review17 - CHAPTER 17 Costing Systems: Job Order and...

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CHAPTER 17 Costing Systems: Job Order and Process Costing 0 REVIEWING THE CHAPTER Objective 1: Discuss the role that information about costs plays in the management process, and explain why unit cost is important. 10. Throughout the management process, managers rely on the cost information that management accounting provides. When managers plan, they use information about unit costs to estimate product or service costs, set reasonable selling prices, establish performance goals, and develop budgets. In performing daily operations, managers use timely cost and volume information to support decisions about controlling costs, managing volume, ensuring product or service quality, and negotiating prices. When managers evaluate performance, they watch for changes in costs and quality. They compare actual and targeted costs and monitor relevant price and volume information. This enables them to make necessary adjustments to their plans and decision-making strategies. When managers communicate results to shareholders, they use unit costs in preparing financial statements and performance evaluation reports. Objective 2: Distinguish between the two basic types of product costing systems, and identify the information each provides. 020. A product costing system is a set of procedures used to account for an organization’s product costs and to provide timely and accurate unit cost information for pricing, cost planning and control, inventory valuation, and financial statement preparation. Job order costing and process costing are the two basic types of product costing systems. 30. Companies that make one-of-a-kind, special-order products or that provide custom services, such as shipyards, makers of custom cabinets, or wedding planners, use a job order costing system. Such a system traces the costs of direct materials, direct labor, and overhead to a specific batch of products or job order. A job order is a customer order for a specific number of specially designed, custom-made products or services. A job order costing system measures the cost of each complete unit and summarizes the costs of all jobs in a single Work in Process Inventory account that is supported by job order cost cards. A job order cost card is a record of all costs incurred in the production of a particular job order. 40. Companies that produce large amounts of similar products or liquid products or that have a continuous production flow—for example, makers of paint, cars, or breakfast cereal— typically use a process costing system. Such a system first traces the costs of direct materials, direct labor, and overhead to processes, departments, or work cells and then assigns the costs to the products manufactured by those processes, departments, or work cells. A process costing system uses several Work in Process Inventory accounts, one for each department, process, or work cell. 50.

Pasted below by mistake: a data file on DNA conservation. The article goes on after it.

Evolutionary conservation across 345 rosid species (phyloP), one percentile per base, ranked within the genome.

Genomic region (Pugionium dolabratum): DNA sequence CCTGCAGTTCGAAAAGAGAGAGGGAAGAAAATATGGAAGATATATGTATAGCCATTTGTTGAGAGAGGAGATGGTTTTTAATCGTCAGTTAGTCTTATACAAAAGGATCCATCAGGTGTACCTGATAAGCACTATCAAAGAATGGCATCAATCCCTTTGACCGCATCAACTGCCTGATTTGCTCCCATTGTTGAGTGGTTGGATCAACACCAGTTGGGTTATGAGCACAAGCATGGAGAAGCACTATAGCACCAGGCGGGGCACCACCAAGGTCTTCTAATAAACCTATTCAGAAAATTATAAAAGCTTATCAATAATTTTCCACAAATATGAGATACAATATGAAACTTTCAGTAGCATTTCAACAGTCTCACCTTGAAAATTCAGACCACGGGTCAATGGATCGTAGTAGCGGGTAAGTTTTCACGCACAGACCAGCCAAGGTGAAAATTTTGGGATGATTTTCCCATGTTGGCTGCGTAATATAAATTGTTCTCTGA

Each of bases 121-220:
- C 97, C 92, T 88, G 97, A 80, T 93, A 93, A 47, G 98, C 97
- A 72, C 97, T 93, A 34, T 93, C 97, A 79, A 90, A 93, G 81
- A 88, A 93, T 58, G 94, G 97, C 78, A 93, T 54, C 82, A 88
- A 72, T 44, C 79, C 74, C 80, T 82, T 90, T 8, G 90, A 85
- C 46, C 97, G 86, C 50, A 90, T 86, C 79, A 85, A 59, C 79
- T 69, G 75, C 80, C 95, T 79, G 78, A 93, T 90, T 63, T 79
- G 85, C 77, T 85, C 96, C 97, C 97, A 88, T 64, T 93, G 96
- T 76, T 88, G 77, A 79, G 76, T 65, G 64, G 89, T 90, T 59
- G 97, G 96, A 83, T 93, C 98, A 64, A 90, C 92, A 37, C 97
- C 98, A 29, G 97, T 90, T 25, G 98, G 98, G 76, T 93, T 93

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review17 - CHAPTER 17 Costing Systems: Job Order and...

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